Amity Schlaes's history of the Great Depression is nothing less than an attempt to reclaim the 1930s for the free market.
Woody Holton's history of America's origins celebrates the contributions of the common people.
How refreshing it would be if a presidential candidate reminded us of the experience of the New Deal.
New Deal progressives believed the economy should exist to serve society, not the other way around.
The US public is wonderfully diverse, but the arts are not equally accessible to all.
Where the New Deal once served to rebalance the power between labor and capital, we are now perilously out of balance.
The Bush Administration's solutions for the subprime mortgage crisis are too little, too late. Americans need a New Deal-style agency to manage domestic reconstruction.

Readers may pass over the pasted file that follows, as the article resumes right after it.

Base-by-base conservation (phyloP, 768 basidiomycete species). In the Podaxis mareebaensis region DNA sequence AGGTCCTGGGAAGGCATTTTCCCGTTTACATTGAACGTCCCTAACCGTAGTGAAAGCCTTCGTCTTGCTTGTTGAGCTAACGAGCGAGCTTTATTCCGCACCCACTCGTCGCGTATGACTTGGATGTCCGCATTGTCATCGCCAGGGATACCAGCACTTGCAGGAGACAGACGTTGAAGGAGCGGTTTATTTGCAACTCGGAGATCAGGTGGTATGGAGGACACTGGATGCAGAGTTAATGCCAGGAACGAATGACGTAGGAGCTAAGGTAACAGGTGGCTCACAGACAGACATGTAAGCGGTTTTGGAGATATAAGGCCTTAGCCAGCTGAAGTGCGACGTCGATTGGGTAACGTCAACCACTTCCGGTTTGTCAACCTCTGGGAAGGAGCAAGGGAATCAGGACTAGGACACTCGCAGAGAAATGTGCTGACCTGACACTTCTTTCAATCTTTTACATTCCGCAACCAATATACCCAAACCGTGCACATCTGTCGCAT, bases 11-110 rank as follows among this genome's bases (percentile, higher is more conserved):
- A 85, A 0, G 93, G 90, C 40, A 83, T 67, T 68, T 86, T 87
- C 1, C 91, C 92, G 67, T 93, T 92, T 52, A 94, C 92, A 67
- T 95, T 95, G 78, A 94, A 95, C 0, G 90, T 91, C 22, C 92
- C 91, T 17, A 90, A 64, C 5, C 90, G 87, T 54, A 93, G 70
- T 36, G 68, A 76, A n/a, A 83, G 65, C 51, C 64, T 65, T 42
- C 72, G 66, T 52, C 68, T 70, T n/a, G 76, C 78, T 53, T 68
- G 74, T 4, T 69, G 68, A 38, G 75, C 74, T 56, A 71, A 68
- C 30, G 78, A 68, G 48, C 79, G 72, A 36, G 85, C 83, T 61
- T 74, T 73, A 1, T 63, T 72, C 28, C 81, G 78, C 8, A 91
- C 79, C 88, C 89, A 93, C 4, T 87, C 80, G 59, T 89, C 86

Most New Deal programs were anything but race- and gender-neutral in their impact. They were both racially discrminatory and a boon to many black Americans.
For Roosevelt, the New Deal was a way of advancing freedom, which depended on economic as much as political rights.
Today's relentless arguments against a higher minimum wage suggest that Roosevelt's battle is not yet won.